I spent some time today skimming the commentary in the mainstream media and the blogosphere regarding Pat Robertson's assassination advice. After reading the reactions (which were almost entirely negative), the following thoughts came to my mind:
1) Lots of Christians (at least the ones who blog) just don't have much use for Pat Robertson. They don't like that he is seen as as an evangelical spokesman and many of them wish he would just go away.
2) It's quite true that the media uses statements like his to tar and feather all conservative Christians as hatemongers.
3) Assassination actually has a long (if not noble) history, and Pat Robertson is hardly the first person to call for offing some despised leader.
4) And it does have its uses. Just to suppose for a moment, would we object if someone had assassinated Osama bin Laden on September 10? Or would that have been too late? Or would it have made any difference?
5) That's part of the problem with assassination, especially in the absence of a declaration of war. If you cut of the head of the hydra, you may simply spawn a hundred others.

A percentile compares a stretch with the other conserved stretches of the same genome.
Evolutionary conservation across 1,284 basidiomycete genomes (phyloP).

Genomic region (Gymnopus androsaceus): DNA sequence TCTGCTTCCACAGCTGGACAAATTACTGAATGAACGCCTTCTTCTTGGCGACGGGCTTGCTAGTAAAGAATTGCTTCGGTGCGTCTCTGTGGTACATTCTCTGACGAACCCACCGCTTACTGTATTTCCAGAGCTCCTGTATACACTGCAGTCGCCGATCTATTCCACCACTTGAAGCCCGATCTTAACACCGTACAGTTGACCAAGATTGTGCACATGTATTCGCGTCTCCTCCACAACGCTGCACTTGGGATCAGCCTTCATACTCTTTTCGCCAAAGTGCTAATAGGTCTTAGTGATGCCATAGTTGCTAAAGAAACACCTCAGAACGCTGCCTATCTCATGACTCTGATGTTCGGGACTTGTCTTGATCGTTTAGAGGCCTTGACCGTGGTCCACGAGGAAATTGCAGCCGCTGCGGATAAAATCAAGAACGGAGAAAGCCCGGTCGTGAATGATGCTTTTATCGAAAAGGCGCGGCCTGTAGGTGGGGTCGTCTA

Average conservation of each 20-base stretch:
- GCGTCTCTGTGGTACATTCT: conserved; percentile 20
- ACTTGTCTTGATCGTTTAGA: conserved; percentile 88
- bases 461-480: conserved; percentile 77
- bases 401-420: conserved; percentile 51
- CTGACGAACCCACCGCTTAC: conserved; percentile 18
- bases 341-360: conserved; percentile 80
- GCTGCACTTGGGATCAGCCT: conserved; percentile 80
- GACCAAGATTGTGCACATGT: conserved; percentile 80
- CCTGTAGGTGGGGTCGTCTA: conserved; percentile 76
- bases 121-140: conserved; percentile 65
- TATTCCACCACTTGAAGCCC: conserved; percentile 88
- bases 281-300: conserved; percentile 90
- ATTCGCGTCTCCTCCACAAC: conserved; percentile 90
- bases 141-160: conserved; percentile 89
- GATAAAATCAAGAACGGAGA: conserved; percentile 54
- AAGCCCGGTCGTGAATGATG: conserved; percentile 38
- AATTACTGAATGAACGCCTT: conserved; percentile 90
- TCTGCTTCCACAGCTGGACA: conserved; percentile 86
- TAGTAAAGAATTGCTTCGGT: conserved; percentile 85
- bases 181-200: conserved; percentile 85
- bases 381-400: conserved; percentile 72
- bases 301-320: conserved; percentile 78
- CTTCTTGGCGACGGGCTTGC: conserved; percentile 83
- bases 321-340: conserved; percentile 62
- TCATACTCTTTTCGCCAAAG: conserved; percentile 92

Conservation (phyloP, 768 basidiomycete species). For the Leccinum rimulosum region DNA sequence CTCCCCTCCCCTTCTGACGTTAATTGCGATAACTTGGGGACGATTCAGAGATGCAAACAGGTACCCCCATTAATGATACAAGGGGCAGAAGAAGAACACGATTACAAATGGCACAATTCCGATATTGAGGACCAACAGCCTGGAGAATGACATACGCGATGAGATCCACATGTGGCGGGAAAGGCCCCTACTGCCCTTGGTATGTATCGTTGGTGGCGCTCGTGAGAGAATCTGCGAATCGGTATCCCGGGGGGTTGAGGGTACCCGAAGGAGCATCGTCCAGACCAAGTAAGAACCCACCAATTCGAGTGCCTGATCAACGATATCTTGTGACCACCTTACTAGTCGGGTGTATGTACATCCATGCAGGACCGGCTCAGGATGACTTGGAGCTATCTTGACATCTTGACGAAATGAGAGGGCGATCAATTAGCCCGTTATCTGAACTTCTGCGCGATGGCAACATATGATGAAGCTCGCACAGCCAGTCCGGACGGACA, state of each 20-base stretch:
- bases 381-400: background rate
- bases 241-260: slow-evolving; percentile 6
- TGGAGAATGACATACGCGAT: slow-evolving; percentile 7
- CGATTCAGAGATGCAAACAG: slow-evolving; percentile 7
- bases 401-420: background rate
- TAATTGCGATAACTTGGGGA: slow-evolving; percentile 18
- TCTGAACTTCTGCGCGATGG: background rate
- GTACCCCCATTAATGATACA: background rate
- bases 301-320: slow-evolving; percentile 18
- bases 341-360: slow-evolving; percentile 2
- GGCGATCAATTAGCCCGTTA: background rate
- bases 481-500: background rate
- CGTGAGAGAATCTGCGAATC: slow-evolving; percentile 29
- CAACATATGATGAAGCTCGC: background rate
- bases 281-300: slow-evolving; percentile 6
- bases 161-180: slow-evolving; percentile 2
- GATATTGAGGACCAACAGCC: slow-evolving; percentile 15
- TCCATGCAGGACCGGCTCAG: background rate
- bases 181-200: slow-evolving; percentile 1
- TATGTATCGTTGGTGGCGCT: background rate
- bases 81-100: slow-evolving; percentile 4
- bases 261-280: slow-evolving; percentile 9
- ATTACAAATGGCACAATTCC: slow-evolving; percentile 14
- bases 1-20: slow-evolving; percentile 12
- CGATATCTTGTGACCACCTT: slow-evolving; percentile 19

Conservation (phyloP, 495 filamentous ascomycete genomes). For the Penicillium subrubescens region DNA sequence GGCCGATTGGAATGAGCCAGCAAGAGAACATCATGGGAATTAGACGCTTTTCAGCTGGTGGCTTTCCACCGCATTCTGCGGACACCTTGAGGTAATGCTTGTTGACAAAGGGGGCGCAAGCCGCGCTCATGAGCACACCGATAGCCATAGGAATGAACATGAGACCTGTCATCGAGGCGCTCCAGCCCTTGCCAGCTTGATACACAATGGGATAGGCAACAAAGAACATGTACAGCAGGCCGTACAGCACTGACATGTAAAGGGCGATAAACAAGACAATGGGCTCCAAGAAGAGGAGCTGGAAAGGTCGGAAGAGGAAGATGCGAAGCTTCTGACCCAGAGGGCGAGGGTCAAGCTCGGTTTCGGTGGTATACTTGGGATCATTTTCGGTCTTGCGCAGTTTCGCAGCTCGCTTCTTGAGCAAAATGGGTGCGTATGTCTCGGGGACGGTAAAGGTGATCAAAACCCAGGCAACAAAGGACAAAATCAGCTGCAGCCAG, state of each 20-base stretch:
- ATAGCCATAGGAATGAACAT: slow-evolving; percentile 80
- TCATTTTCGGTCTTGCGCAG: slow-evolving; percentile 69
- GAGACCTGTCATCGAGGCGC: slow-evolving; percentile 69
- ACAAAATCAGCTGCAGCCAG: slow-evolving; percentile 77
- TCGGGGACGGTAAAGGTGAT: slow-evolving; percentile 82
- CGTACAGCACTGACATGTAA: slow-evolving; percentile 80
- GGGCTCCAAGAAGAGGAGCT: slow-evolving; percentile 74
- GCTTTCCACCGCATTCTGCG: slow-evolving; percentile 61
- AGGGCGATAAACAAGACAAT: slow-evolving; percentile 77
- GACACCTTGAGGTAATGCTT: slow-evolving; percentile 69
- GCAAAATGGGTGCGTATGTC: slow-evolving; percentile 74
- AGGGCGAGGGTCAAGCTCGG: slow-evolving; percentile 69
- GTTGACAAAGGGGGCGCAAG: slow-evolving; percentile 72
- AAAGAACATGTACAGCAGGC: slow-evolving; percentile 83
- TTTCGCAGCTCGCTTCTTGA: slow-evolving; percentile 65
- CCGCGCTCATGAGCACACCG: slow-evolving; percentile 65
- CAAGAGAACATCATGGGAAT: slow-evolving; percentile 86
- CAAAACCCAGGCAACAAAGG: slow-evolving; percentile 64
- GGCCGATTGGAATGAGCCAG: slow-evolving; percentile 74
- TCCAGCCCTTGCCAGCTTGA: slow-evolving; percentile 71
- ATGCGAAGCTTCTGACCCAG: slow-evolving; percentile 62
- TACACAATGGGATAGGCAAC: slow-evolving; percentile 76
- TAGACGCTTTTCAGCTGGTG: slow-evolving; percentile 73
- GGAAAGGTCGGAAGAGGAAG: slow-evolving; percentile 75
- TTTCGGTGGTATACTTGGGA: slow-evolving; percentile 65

6) I have a friend who worked for years in the national security arena. For obvious reasons, he won't say much about what he did, but I do know this much from talking to him. If you're going to assassinate someone, you don't announce it on television. You go and do it, and make it look like an accident, or like some political rival did it. You don't talk about it. You do it or you don't do it.
7) Pat Robertson apologized today and said he was speaking out of frustration. That's certainly understandable, but if you going to be a secret agent, you can't do things like that. We're going to have to take back his secret decoder ring.
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About Dr. Ray Pritchard
Dr. Ray Pritchard is the president of Keep Believing Ministries, in Internet-based ministry serving Christians in 225 countries. He is the author of 27 books, including Stealth Attack, Fire and Rain, Credo, The Healing Power of Forgiveness, An Anchor for the Soul and Why Did This Happen to Me? Ray and Marlene, his wife of 37 years, have three sons-Josh, Mark and Nick, two daughters-in-law--Leah and Vanessa, and two grandsons--Knox and Eli. His hobbies include biking, surfing the Internet, and anything related to the Civil War.
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